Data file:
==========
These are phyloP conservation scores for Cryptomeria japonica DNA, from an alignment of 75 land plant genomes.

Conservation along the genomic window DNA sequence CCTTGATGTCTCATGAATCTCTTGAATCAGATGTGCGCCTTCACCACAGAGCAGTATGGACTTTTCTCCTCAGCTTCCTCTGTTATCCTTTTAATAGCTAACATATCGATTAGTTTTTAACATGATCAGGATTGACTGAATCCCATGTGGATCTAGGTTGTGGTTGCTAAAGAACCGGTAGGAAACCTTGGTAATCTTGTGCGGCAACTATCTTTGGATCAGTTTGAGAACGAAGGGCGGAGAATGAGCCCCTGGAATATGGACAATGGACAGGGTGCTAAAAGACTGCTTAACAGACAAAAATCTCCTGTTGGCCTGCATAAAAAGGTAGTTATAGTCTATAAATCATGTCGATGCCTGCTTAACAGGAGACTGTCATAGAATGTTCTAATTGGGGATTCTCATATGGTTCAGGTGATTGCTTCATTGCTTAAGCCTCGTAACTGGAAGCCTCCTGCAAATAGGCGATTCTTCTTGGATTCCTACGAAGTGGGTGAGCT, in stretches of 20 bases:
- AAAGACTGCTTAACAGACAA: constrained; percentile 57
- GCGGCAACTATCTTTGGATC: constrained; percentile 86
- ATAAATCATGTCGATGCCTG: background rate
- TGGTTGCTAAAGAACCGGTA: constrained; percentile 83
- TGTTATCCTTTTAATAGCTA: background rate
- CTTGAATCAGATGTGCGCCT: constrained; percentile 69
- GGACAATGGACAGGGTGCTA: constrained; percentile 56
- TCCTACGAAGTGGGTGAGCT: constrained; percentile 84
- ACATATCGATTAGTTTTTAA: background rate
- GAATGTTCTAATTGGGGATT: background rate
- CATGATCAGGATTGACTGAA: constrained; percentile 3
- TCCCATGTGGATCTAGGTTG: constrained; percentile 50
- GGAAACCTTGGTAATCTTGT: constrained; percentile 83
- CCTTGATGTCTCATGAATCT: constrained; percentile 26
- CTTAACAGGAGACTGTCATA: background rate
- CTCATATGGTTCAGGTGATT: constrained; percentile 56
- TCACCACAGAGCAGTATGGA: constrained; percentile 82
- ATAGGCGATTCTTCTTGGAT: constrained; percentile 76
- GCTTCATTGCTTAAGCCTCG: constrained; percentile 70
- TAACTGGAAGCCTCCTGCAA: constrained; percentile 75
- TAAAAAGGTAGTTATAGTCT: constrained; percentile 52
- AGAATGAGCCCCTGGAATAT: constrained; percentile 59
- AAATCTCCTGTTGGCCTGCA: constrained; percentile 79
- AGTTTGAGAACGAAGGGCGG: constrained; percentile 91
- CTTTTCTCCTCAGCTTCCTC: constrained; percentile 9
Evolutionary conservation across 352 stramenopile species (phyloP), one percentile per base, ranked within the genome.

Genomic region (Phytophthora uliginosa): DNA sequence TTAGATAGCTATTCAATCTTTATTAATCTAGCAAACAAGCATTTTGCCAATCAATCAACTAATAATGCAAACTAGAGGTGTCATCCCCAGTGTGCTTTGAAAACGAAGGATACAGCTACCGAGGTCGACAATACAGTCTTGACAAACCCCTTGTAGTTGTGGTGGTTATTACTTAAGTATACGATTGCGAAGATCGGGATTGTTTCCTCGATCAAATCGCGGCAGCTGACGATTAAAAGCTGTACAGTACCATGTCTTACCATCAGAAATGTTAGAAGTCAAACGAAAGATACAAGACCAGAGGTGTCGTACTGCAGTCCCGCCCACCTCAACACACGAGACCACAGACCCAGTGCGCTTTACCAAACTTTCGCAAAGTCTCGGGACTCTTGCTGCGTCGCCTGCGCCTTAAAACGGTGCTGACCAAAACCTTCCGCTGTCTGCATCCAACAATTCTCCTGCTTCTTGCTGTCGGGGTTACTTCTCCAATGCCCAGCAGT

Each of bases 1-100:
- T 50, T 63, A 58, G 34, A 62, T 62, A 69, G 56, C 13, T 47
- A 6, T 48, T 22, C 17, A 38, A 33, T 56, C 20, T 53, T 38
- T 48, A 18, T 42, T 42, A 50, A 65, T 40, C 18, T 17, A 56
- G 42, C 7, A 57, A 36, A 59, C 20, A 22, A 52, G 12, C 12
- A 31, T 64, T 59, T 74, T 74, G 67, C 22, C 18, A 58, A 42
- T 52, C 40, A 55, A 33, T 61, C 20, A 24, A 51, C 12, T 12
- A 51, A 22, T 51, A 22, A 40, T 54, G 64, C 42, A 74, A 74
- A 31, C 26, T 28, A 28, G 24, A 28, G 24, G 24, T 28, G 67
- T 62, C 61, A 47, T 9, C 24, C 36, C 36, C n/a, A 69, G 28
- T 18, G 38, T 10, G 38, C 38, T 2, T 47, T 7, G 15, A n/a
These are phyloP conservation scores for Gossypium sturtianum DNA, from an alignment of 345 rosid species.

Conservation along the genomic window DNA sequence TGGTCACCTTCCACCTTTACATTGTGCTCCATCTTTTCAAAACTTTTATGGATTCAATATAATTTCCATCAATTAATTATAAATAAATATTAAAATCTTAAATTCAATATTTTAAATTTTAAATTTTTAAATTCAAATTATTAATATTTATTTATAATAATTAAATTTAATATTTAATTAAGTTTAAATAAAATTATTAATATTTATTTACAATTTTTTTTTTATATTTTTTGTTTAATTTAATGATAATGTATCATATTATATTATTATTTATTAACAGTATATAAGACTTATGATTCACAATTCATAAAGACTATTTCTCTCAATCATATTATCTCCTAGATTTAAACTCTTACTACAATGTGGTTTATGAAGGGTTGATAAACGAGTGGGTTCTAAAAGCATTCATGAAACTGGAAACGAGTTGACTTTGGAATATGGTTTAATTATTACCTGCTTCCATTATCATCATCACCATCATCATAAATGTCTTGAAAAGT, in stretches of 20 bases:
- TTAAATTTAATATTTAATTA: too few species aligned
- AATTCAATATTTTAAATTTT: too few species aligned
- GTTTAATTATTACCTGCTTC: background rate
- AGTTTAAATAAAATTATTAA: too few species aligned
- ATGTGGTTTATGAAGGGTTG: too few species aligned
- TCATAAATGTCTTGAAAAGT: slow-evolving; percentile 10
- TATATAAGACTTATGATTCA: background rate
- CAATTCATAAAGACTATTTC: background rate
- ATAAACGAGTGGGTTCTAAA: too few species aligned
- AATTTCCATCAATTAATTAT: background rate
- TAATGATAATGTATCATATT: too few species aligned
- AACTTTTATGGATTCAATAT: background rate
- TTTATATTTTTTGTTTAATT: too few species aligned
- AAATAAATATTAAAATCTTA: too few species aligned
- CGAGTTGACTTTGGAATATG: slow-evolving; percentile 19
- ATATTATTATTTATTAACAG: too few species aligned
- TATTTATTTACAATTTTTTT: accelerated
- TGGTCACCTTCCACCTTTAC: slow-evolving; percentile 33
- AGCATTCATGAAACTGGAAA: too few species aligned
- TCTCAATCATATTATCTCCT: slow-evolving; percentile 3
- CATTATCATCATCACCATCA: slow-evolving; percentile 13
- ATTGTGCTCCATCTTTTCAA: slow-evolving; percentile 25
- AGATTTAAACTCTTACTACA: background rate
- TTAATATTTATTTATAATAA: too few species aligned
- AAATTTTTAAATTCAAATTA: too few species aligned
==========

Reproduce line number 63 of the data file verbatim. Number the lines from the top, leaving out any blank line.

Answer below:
- CATTATCATCATCACCATCA: slow-evolving; percentile 13